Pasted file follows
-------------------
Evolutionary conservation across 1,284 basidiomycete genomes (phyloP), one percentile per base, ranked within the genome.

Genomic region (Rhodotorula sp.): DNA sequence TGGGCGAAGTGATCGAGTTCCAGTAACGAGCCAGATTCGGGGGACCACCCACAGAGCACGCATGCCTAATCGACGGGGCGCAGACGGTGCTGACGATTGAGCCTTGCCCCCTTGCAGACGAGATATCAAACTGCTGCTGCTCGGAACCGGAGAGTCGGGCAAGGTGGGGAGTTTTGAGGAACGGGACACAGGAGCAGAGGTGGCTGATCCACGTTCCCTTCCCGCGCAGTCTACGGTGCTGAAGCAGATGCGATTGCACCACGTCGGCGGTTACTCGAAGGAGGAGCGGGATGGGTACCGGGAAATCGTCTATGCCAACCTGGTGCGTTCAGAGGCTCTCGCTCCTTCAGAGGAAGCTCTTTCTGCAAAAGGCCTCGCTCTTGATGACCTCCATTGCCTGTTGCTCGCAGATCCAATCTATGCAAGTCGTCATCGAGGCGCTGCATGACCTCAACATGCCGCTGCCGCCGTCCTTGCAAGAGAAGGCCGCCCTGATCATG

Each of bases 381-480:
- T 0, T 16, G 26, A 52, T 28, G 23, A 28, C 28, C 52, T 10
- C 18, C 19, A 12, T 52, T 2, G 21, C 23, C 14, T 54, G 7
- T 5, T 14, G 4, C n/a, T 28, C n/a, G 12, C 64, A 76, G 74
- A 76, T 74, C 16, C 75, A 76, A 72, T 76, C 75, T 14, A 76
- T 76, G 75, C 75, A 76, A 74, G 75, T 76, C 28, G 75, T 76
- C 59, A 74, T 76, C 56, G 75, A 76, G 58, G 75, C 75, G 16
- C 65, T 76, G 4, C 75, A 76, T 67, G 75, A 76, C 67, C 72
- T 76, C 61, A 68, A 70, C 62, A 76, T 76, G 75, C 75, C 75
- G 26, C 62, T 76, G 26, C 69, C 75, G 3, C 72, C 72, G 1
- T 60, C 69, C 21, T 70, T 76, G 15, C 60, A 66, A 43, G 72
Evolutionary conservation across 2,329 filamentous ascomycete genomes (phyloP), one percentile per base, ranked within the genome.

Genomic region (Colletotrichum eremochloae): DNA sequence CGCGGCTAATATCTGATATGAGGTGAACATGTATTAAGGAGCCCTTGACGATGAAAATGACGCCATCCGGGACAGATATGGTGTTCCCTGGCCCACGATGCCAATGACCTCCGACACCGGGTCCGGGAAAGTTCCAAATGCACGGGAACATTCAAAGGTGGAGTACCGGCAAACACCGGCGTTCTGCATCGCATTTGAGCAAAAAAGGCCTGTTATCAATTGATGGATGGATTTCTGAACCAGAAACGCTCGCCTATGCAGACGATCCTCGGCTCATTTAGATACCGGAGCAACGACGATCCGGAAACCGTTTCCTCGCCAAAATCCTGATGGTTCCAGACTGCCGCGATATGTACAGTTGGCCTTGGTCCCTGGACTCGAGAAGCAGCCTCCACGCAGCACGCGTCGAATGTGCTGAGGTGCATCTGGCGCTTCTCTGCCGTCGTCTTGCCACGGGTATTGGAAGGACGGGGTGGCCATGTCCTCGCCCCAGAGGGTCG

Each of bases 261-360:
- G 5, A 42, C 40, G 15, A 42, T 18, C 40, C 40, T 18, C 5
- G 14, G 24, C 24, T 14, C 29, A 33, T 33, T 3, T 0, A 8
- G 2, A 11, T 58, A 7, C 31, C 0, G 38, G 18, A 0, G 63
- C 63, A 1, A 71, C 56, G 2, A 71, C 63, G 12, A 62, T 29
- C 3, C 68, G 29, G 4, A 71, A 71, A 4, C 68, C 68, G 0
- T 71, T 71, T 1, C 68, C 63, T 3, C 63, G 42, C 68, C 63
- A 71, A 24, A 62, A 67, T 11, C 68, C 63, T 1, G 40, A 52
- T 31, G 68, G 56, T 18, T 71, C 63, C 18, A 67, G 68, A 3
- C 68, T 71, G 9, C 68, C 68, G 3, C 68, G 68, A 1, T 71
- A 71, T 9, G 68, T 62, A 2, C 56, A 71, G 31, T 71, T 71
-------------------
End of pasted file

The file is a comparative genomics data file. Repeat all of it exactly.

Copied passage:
Evolutionary conservation across 1,284 basidiomycete genomes (phyloP), one percentile per base, ranked within the genome.

Genomic region (Rhodotorula sp.): DNA sequence TGGGCGAAGTGATCGAGTTCCAGTAACGAGCCAGATTCGGGGGACCACCCACAGAGCACGCATGCCTAATCGACGGGGCGCAGACGGTGCTGACGATTGAGCCTTGCCCCCTTGCAGACGAGATATCAAACTGCTGCTGCTCGGAACCGGAGAGTCGGGCAAGGTGGGGAGTTTTGAGGAACGGGACACAGGAGCAGAGGTGGCTGATCCACGTTCCCTTCCCGCGCAGTCTACGGTGCTGAAGCAGATGCGATTGCACCACGTCGGCGGTTACTCGAAGGAGGAGCGGGATGGGTACCGGGAAATCGTCTATGCCAACCTGGTGCGTTCAGAGGCTCTCGCTCCTTCAGAGGAAGCTCTTTCTGCAAAAGGCCTCGCTCTTGATGACCTCCATTGCCTGTTGCTCGCAGATCCAATCTATGCAAGTCGTCATCGAGGCGCTGCATGACCTCAACATGCCGCTGCCGCCGTCCTTGCAAGAGAAGGCCGCCCTGATCATG

Each of bases 381-480:
- T 0, T 16, G 26, A 52, T 28, G 23, A 28, C 28, C 52, T 10
- C 18, C 19, A 12, T 52, T 2, G 21, C 23, C 14, T 54, G 7
- T 5, T 14, G 4, C n/a, T 28, C n/a, G 12, C 64, A 76, G 74
- A 76, T 74, C 16, C 75, A 76, A 72, T 76, C 75, T 14, A 76
- T 76, G 75, C 75, A 76, A 74, G 75, T 76, C 28, G 75, T 76
- C 59, A 74, T 76, C 56, G 75, A 76, G 58, G 75, C 75, G 16
- C 65, T 76, G 4, C 75, A 76, T 67, G 75, A 76, C 67, C 72
- T 76, C 61, A 68, A 70, C 62, A 76, T 76, G 75, C 75, C 75
- G 26, C 62, T 76, G 26, C 69, C 75, G 3, C 72, C 72, G 1
- T 60, C 69, C 21, T 70, T 76, G 15, C 60, A 66, A 43, G 72
Evolutionary conservation across 2,329 filamentous ascomycete genomes (phyloP), one percentile per base, ranked within the genome.

Genomic region (Colletotrichum eremochloae): DNA sequence CGCGGCTAATATCTGATATGAGGTGAACATGTATTAAGGAGCCCTTGACGATGAAAATGACGCCATCCGGGACAGATATGGTGTTCCCTGGCCCACGATGCCAATGACCTCCGACACCGGGTCCGGGAAAGTTCCAAATGCACGGGAACATTCAAAGGTGGAGTACCGGCAAACACCGGCGTTCTGCATCGCATTTGAGCAAAAAAGGCCTGTTATCAATTGATGGATGGATTTCTGAACCAGAAACGCTCGCCTATGCAGACGATCCTCGGCTCATTTAGATACCGGAGCAACGACGATCCGGAAACCGTTTCCTCGCCAAAATCCTGATGGTTCCAGACTGCCGCGATATGTACAGTTGGCCTTGGTCCCTGGACTCGAGAAGCAGCCTCCACGCAGCACGCGTCGAATGTGCTGAGGTGCATCTGGCGCTTCTCTGCCGTCGTCTTGCCACGGGTATTGGAAGGACGGGGTGGCCATGTCCTCGCCCCAGAGGGTCG

Each of bases 261-360:
- G 5, A 42, C 40, G 15, A 42, T 18, C 40, C 40, T 18, C 5
- G 14, G 24, C 24, T 14, C 29, A 33, T 33, T 3, T 0, A 8
- G 2, A 11, T 58, A 7, C 31, C 0, G 38, G 18, A 0, G 63
- C 63, A 1, A 71, C 56, G 2, A 71, C 63, G 12, A 62, T 29
- C 3, C 68, G 29, G 4, A 71, A 71, A 4, C 68, C 68, G 0
- T 71, T 71, T 1, C 68, C 63, T 3, C 63, G 42, C 68, C 63
- A 71, A 24, A 62, A 67, T 11, C 68, C 63, T 1, G 40, A 52
- T 31, G 68, G 56, T 18, T 71, C 63, C 18, A 67, G 68, A 3
- C 68, T 71, G 9, C 68, C 68, G 3, C 68, G 68, A 1, T 71
- A 71, T 9, G 68, T 62, A 2, C 56, A 71, G 31, T 71, T 71